3. Evaluate your capabilities to understand what people and processes you need to have or invest in to meet the objective. (For example, if your objective is to increase sales bookings by 5% you may need sales and marketing resources. At this stage, product teams can also assess required capabilities against their current state to determine how much of a change is required to the capability to meet the objective).
  4. Define initiatives to determine how these actions will be grouped for execution.
  5. Build your roadmap to outline which initiatives will be delivered and in what order

3- Outcome-Based Roadmap

What is an outcome-based roadmap?

An outcome-based roadmap gives context to roadmap items and their prioritization. This type of roadmapping approach focuses not only on the “what” (outputs) but also the “why” (outcomes). It empowers teams to align toward top-level objectives typically set by an organization in annual or quarterly planning sessions.

When to use an outcome-based roadmap?

An outcome-based roadmap is used by product teams to connect product initiatives and features with product or business goals. This helps product teams focus on delivering products customers love while also driving business outcomes. This type of roadmap is used to align teams with a focus on the end goal instead of specific deliverables to ensure objectives are achieved.

Check out our Step-by-Step guide for Outcome-Focused Roadmapping for more detail.

4- Release (Rollup) Roadmap

What is a release roadmap?

A release roadmap organizes your roadmap via releases to plan and visualize which features will be grouped into which release. It provides an overview of what improvements, features, and fixes will be included in the upcoming release cycle. Release roadmaps can span a few months, but can also be broken down into shorter 2-week sprints.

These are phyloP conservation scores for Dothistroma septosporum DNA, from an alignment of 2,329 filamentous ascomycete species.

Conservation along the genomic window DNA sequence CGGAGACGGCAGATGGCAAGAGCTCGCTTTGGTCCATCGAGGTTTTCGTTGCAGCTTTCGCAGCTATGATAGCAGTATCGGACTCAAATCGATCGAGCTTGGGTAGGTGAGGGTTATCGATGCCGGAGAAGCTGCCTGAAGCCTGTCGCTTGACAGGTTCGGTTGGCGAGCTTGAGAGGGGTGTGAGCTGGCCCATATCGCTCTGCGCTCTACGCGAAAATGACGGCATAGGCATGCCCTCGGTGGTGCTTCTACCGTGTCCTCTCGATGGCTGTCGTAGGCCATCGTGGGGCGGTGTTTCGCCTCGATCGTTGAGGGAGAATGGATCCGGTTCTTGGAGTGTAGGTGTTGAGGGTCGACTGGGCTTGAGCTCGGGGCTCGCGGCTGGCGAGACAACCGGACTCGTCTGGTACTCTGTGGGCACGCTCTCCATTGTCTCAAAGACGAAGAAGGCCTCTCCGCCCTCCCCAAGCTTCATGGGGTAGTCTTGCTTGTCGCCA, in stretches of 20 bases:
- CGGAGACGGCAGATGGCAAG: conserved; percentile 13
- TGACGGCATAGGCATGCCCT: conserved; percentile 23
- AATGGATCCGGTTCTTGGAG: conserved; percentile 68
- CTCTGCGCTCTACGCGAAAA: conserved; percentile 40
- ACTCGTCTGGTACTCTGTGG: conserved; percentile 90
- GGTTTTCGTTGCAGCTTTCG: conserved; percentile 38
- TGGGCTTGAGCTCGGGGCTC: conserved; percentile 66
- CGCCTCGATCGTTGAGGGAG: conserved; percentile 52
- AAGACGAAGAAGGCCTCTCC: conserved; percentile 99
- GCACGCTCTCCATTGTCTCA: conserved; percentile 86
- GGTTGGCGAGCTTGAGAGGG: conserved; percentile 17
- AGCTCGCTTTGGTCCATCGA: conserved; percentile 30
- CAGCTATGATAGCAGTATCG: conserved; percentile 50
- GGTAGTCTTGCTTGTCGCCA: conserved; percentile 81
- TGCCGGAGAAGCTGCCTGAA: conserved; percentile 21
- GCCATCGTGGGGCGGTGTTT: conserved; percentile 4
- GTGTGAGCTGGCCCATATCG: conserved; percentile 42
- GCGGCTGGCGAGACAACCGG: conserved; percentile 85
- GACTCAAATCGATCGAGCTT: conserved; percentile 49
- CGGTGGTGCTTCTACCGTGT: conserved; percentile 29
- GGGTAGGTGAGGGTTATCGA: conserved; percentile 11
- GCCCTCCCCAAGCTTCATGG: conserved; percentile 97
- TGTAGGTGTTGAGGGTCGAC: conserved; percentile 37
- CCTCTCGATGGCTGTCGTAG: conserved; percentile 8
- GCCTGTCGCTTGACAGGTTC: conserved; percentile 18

Release roadmaps are used by product teams to plan feature and product releases across upcoming time horizons and prioritize each release based on impact, effort, and benefit. With a release roadmap, product teams can also easily view and manage timeliness and progress for all upcoming releases. 

When to use a release roadmap?

A release roadmap is a great way to plan upcoming releases by linking features and stories in a sprint to show how each of these individual items relates back to the overarching objectives and provides an overview of the company’s strategic direction to engineering teams. In addition, it can be used as a tool to ensure alignment around upcoming releases across multiple departments including product, marketing, and sales. 

5- Quarterly Roadmap

What is a quarterly roadmap?

Certain goals like retention and market expansion are almost always present in a business but can fluctuate depending on the time of year, business goals, and other external factors. Planning quarterly helps companies better align their product planning with the changing needs of the business, customers, and market.  

Quarterly roadmaps allow teams to focus on the company’s specific needs at a specific time. This type of roadmap format helps structure product roadmaps over a longer term and highlights how they plan to execute within each quarter.

Outcome focused quarterly roadmap template Netflix style

When to use a quarterly roadmap?

Product teams often perform quarterly or bi-monthly planning and build quarterly roadmaps to coordinate release plans and execution across teams. Quarterly roadmaps can be built by goals or by product areas, and typically start at the initiative level for cross-team alignment, and then break down to epic or lower during release planning. 

Check out our Step-by-Step Guide for Performing Quarterly Planning with Dragonboat.

6- Theme-Based Roadmap

What is a theme-based roadmap?

A theme-based roadmap is similar to the outcome-based or goal-focused roadmap approach but is more centered on the area of focus than the outcome. With this roadmap format, initiatives and ideas are sorted and prioritized into high-level strategic roadmap categories.